To these observations, I will add some more speculative thoughts. It would appear that the young child at the upper right is holding a mask from the Yup’ik Winter ceremonial dance, which aids in the transition of animals and other living beings from generation to generation, allowing for hunting and fishing to continue in the coming year.  Perhaps we could even understand the whole painting as a transformation of the classic Winter Ceremonial mask motif, in which various sacred natural beings and forces—including the North Wind, Salmon, Moose, Eagle, Duck, and Seal (sometimes signaled by feathers or tail carvings)— radiate out from a central face, held in concentric lattice work. The children themselves seem to be positioned rather like the feathers that encircle many Yup’ik masks, calling forth new life in the seasons to come.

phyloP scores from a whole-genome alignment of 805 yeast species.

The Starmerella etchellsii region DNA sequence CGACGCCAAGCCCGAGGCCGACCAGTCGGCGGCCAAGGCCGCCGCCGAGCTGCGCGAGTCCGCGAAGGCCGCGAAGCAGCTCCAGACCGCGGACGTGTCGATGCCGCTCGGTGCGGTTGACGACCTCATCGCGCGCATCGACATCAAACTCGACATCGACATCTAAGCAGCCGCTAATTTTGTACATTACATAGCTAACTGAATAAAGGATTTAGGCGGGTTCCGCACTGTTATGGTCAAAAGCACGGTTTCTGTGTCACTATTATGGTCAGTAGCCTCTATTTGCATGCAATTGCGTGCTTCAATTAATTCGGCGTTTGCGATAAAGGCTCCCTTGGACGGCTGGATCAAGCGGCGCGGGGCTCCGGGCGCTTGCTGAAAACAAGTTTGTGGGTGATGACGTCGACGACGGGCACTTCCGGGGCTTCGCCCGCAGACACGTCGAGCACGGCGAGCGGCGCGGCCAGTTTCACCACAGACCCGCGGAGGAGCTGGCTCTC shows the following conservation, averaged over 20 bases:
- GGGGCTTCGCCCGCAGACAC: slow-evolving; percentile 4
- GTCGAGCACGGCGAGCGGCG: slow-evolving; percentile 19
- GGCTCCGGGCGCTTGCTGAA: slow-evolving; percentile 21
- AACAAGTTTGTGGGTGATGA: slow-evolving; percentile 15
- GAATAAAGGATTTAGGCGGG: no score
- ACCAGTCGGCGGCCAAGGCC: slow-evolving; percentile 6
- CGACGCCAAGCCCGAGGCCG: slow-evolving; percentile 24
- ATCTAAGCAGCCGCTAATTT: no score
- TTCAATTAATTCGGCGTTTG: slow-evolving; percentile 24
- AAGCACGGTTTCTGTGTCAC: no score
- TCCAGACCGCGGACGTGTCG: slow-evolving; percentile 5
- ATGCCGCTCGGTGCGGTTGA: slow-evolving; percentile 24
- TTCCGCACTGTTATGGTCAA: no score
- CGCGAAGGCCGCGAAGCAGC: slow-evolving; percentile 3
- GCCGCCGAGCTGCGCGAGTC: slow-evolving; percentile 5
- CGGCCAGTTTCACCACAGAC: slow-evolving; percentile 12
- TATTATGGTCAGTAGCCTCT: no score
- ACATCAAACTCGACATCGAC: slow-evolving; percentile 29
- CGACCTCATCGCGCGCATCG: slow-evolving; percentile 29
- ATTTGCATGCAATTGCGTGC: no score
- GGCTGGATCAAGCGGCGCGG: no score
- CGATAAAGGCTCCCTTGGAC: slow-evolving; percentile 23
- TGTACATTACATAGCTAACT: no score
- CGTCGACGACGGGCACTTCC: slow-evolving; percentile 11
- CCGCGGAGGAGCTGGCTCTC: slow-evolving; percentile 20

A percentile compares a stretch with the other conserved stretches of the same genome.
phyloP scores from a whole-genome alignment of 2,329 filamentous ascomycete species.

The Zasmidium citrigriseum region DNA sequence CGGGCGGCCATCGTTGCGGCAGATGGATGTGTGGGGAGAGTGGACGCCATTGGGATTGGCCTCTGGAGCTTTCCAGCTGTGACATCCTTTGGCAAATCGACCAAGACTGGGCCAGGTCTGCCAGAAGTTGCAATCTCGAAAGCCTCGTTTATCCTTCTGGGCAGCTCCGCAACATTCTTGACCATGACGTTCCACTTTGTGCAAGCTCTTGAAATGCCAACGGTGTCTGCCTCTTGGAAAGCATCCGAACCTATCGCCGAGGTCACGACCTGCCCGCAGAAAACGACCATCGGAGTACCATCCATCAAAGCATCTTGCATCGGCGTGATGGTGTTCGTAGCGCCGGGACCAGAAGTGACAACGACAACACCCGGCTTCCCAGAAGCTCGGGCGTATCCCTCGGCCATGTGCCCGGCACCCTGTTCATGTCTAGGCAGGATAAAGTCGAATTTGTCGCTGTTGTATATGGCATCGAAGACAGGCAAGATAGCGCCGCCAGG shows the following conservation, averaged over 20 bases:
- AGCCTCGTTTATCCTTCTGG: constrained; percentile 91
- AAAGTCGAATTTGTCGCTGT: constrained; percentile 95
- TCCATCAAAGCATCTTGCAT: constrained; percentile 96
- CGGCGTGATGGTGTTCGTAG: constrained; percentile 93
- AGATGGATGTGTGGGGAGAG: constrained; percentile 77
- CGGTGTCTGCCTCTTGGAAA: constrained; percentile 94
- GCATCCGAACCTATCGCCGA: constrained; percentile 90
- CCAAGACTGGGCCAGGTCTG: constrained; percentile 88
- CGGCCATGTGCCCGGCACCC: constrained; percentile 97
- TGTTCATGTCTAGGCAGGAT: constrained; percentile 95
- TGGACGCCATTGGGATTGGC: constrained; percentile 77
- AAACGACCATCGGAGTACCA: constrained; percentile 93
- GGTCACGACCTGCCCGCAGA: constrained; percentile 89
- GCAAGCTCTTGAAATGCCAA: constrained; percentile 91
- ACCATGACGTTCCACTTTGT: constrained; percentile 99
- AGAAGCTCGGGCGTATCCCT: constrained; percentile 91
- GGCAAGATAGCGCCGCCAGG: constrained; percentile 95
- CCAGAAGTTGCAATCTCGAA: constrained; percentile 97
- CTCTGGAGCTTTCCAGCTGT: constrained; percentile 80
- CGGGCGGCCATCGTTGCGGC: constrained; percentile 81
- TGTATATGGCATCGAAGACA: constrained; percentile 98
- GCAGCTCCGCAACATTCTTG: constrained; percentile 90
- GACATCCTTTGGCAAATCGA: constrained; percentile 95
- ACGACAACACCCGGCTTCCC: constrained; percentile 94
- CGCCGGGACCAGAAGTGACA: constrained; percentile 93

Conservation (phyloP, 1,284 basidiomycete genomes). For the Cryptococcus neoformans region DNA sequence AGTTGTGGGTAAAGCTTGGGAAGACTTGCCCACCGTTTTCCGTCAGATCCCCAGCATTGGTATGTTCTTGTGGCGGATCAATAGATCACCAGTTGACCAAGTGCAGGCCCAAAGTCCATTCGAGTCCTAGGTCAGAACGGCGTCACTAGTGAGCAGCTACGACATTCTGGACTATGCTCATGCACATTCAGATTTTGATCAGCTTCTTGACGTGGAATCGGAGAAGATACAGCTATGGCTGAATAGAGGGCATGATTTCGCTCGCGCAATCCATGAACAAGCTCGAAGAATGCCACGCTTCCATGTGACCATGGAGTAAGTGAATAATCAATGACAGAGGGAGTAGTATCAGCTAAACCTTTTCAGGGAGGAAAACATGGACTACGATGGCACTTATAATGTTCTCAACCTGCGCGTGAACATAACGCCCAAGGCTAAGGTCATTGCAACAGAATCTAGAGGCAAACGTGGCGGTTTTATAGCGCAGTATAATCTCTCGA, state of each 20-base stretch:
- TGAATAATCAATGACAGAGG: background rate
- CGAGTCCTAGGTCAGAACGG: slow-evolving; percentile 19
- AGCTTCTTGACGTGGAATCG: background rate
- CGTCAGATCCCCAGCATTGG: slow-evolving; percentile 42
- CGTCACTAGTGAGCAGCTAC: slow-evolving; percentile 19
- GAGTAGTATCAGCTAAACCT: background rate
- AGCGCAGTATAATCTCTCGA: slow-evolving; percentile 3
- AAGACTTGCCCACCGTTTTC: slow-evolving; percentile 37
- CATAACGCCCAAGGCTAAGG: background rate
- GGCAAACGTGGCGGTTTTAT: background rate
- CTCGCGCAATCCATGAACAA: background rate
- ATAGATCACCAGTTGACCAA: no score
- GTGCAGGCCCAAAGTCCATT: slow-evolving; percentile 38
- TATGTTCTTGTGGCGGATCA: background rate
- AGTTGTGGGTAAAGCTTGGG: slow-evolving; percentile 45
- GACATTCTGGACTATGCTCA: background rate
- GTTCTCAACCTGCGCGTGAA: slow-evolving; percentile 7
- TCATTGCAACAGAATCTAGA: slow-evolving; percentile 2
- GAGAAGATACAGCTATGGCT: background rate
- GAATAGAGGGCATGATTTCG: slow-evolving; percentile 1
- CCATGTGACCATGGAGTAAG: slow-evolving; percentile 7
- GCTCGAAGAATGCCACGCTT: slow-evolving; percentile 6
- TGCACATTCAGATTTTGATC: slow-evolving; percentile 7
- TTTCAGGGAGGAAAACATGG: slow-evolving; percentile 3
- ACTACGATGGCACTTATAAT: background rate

If I am reading the image correctly, the children are creating music, hitting traditional drums with drum sticks, as would be appropriate when a mask is activated in ritual activity that supports the regeneration of life. Like the ceremonial masked dance performances, the overall composition appears dedicated to maintaining balance between visible and invisible realms, and between persons and nature’s beings.

Historically, winter ceremonial masks would have been allowed over time to dissolve and disintegrate in the outdoors, gradually returning to the landscape from which their materials had been gathered. Apay’uq’s painting, in contrast, is a long-term permanent gift, helping to instruct all who see it in the core values of respect and spiritual connections across time.